I walk along a narrow path. On my right side is a steep sandy-colored cliff. On my left is a group of crazy towers made of stone. One close by has a cube of sandstone perched on top, looking like a rendition of Thor’s Hammer. A silent city of these pillars stretches away to my left.
The path I am following curves downwards, deep into this forest of orange and salmon stone and sand. This crazy landscape looks like it belongs on a Star Wars set more than earth.
I am in Bryce Canyon National Park, hiking among the hoodoos.
No time to read about the best hikes in Bryce Canyon National Park now? Pin it for later:
The national parks in the United States have so many fantastic hikes, but there is something special about Bryce Canyon and its hoodoos.
What is a hoodoo?
So, you may have heard about Bryce Canyon hoodoos. It’s a cute word, right? But what is a hoodoo? According to Wikipedia, a hoodoo is “a tall, thin spire of rock (with variable thickness) that protrudes from the bottom of an arid drainage basin or badland.” They are typically found in desert areas.
If you are planning to visit Bryce Canyon National Park by yourself, make your planning easy and stress free with a detailed itinerary. I have 1-, and 2-day itineraries for Bryce Canyon that include all the park highlights, give you choices based on your preferred activity level, and take all the stress out of planning your trip.
Overview of Bryce Canyon
You will first drive through Bryce Canyon City, then enter the park and get to the Visitor Center. Then you get to Bryce Amphitheater. This is the main concentration of hoodoos and is where the lodge and the campgrounds are. A shuttle bus is available in this area.
A spur road off to the west goes to Bryce Point. The main road continues about 18 miles (about a 30-minute drive) to Rainbow Point, with many lookouts along the way. That’s it. It’s a fairly small, self-contained park, but spectacular.
Read my Guide to the Bryce Canyon Scenic Drive for details about the 18-mile scenic drive.
Seeing the Bryce Canyon National Park hoodoos is an incredible sight, and your first view of the “Silent City”, as it nicknamed, is truly awe-inspiring. Inspiration Point or Bryce Point are the best spots for this overview. Read my guide to the Best Viewpoints in Bryce Canyon to make sure you don’t miss any of the views.
However, hiking in Bryce National Park down among the hoodoos is the best way to experience the park.
There are several Bryce hikes you can do, but here is my choice for the best trails in Bryce Canyon:
Best Hikes at Bryce Canyon
1. Queen’s Garden/ Navajo Loop Trail Bryce Canyon
This is the most popular of the Bryce Canyon day hikes and my personal favorite. The Queens Garden/ Navajo Loop is 2.9 miles/ 4.6 km and takes about 2-3 hours. It has a moderate difficulty level, but I did it when I was carrying a few extra pounds and was fine – my trick when hiking is to stop often and take a million photos. That way I rarely get out of breath.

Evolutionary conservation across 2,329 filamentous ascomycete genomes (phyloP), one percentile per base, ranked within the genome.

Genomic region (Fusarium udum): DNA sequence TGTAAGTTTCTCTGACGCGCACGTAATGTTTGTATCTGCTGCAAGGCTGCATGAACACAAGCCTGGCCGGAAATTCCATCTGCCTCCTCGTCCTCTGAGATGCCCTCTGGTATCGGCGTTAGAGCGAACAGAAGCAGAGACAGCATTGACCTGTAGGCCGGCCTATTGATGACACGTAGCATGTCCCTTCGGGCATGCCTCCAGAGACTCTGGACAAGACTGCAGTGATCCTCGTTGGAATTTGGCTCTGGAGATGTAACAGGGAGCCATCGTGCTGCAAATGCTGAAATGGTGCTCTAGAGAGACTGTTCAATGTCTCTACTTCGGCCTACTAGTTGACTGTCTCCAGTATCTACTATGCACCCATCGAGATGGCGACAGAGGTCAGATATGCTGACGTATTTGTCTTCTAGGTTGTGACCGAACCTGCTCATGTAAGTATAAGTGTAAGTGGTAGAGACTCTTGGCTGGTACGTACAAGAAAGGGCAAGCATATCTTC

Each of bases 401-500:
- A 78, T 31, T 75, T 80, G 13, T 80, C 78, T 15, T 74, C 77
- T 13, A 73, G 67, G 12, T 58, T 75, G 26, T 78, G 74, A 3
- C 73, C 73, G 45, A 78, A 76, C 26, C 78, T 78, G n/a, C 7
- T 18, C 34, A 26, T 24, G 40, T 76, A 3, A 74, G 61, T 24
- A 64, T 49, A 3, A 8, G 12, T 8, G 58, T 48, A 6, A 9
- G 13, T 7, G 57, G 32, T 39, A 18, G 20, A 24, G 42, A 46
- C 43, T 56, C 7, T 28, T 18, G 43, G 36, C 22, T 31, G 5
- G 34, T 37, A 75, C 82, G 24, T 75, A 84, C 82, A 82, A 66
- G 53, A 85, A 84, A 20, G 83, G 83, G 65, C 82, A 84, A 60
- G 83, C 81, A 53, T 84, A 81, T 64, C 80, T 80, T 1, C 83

Many people recommend doing it in an anticlockwise direction, because the steepest section is a descent, but the national park’s service recommends doing it in a clockwise direction because it is safer and the views are better. I did it this way, and I would recommend it.
Start at Sunrise Point and take the Queen’s Garden Trail.
The first section of the trail is (0.9 miles/ 1.4 km) to the Queen’s garden Junction. There are plenty of cool hoodoos here, and the path actually goes through archways cut into outcrops and the scale is a little overwhelming (in a good way).
As you near the bottom of the amphitheater, you enter a ponderosa pine forest, that provides a bit of a respite from the heat. There is a short spur path from the main path to the Queen’s Garden.
The official end of the Queen’s Garden trail is the hoodoo called Queen Victoria. It supposedly looks like a statue of Queen Victoria – there is a photo of her in a similar pose nearby, so you can compare (or find the right hoodoo – it’s not the only hoodoo around, and the resemblance is not immediately clear and easy to find).
Back on the main trail, continue another 0.8 miles/ 1.3 km to a 4-way junction. If you hear horses, it’s because the horse trail passes near here. From here, one of the trails goes off the Peekaboo Trail (about 3 miles), another of Bryce National Park best hikes.
However, for this hoodoos hike, take the Navajo Loop trail, and there are two choices back up to the rim for which side of the loop you go to get to Sunset Point. You can go via Two Bridges (0.6 miles/ 1 km) or via Wall Street (0.7 miles/ 1.1 km). The Wall Street section is a narrow canyon and is perhaps the more famous of the two, but is only open in summer.
I took the Two Bridges because there are better views of Thor’s Hammer and some of the other more famous hoodoos, that you don’t get to see as well in the Wall Street section.
Either way ends at a series of incredibly steep switchbacks.
The narrow canyon here is very steep, but we took so many photos that I never got out of breath, even though the ascent (or descent if you’re going the other way) is about 650 feet/ 198 m. There are lots of great views of the hoodoos in this section.
Then it’s an easy 0.5 miles/ 0.8 km along the rim from Sunset Point to Sunrise Point to finish the loop.